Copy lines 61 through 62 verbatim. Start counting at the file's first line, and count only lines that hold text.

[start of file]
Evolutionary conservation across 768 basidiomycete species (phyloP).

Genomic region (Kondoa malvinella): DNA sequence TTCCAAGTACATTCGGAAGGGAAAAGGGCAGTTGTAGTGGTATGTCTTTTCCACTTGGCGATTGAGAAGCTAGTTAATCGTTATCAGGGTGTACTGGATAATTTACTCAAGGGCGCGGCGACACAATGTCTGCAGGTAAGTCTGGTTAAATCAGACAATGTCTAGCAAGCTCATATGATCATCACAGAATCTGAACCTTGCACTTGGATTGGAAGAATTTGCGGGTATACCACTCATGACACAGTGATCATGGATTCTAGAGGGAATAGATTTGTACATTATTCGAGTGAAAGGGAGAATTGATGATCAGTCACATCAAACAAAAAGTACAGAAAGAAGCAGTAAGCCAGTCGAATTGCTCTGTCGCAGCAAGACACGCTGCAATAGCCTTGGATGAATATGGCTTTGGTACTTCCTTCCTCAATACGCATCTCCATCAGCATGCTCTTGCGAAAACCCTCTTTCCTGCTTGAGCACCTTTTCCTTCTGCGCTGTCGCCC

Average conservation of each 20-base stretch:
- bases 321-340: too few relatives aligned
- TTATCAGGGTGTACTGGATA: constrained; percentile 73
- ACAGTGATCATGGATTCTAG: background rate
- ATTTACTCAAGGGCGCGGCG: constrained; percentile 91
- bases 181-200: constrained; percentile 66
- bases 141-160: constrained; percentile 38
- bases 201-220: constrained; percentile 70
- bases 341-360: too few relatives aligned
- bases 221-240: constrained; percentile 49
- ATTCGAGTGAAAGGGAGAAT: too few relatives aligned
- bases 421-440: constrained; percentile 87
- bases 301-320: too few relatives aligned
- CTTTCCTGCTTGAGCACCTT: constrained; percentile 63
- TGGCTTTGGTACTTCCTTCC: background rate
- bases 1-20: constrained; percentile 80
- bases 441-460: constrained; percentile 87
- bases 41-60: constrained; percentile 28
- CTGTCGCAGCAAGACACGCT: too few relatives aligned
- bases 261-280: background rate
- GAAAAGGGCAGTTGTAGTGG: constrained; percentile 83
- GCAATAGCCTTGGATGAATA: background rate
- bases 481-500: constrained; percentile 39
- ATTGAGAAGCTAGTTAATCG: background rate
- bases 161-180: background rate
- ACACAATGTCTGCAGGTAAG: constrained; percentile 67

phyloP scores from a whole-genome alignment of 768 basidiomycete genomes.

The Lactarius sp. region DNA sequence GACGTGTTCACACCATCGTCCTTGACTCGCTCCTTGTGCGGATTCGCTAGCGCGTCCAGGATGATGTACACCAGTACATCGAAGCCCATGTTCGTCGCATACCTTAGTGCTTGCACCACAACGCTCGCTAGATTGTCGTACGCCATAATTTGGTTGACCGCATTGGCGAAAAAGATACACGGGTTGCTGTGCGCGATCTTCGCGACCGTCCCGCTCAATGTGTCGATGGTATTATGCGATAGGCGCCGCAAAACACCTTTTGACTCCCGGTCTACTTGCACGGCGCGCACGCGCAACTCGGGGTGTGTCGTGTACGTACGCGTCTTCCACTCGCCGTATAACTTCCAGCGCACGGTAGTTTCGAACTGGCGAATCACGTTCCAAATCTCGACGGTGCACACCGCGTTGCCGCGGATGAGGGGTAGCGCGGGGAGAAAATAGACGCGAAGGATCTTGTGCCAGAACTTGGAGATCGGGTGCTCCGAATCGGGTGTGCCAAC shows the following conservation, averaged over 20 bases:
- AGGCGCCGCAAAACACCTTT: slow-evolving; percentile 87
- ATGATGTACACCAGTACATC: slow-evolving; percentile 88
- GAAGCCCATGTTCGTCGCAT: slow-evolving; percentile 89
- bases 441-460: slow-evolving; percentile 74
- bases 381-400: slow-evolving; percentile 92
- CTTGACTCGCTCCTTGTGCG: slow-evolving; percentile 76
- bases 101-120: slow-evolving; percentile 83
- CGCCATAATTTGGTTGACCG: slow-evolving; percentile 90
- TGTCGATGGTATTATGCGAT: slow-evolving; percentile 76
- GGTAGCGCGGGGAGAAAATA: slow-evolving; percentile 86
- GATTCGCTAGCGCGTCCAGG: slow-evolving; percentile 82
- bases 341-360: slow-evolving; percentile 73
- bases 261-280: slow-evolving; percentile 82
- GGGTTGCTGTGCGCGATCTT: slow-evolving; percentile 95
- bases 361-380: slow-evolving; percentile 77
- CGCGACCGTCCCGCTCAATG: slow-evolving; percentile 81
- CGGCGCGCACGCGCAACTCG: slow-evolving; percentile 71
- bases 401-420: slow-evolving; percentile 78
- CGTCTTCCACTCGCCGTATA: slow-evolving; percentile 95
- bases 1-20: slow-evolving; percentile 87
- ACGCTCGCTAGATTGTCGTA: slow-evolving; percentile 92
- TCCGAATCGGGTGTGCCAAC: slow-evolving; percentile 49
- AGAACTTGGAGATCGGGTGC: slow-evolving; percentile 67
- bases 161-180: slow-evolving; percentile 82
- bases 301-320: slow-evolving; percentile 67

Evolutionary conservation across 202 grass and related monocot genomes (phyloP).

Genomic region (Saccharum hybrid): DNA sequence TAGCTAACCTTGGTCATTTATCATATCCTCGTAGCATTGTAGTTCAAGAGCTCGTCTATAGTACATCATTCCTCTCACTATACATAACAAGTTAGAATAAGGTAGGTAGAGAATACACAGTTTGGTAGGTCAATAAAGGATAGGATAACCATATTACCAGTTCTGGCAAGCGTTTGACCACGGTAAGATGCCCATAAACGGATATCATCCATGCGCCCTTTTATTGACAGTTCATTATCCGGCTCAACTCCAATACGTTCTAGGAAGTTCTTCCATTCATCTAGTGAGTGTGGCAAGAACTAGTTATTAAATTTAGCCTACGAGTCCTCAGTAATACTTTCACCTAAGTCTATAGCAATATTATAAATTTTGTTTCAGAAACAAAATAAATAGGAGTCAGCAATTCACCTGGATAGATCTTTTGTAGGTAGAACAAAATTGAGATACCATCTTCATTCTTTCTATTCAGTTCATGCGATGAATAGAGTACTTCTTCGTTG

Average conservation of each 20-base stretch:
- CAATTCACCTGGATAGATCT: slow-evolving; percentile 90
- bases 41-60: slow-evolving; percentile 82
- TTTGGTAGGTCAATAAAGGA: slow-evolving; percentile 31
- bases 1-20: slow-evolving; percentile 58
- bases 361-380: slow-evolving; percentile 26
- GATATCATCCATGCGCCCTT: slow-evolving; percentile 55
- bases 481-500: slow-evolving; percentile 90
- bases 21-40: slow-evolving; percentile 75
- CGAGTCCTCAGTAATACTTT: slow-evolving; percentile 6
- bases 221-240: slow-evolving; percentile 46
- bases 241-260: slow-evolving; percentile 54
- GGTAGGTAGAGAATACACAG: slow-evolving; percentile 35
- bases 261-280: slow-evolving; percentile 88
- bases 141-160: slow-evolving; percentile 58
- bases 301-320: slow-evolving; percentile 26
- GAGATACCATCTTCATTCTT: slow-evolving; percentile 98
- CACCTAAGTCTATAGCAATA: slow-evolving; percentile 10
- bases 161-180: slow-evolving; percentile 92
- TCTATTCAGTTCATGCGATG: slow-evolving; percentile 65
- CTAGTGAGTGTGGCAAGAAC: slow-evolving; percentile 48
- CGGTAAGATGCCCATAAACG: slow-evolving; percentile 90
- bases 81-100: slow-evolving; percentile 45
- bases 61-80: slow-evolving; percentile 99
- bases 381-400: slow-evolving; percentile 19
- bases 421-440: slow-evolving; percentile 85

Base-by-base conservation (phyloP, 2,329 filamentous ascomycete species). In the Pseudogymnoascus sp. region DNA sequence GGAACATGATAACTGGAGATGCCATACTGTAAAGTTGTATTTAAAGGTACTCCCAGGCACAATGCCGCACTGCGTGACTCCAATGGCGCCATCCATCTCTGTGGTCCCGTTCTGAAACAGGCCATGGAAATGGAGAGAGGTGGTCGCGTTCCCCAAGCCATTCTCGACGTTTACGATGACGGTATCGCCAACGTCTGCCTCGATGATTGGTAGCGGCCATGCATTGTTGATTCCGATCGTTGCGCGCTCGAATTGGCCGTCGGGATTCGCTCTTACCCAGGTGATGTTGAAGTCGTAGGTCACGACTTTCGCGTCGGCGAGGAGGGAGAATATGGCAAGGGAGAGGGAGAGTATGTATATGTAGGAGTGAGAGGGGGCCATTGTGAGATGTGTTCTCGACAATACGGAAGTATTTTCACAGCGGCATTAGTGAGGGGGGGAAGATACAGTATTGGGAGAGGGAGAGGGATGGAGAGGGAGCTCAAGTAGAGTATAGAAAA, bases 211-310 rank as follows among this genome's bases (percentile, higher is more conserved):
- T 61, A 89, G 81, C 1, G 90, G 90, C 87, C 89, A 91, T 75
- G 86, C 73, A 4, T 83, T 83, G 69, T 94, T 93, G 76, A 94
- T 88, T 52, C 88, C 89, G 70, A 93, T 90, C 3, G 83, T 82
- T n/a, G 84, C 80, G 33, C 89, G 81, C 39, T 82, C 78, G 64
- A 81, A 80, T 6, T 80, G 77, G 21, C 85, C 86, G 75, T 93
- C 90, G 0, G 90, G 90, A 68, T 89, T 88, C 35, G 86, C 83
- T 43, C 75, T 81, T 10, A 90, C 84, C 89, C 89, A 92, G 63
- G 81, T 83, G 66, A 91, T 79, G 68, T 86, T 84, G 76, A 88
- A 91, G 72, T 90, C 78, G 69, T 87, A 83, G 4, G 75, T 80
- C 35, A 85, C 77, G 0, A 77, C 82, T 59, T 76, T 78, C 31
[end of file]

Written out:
- TTTGGTAGGTCAATAAAGGA: slow-evolving; percentile 31
- bases 1-20: slow-evolving; percentile 58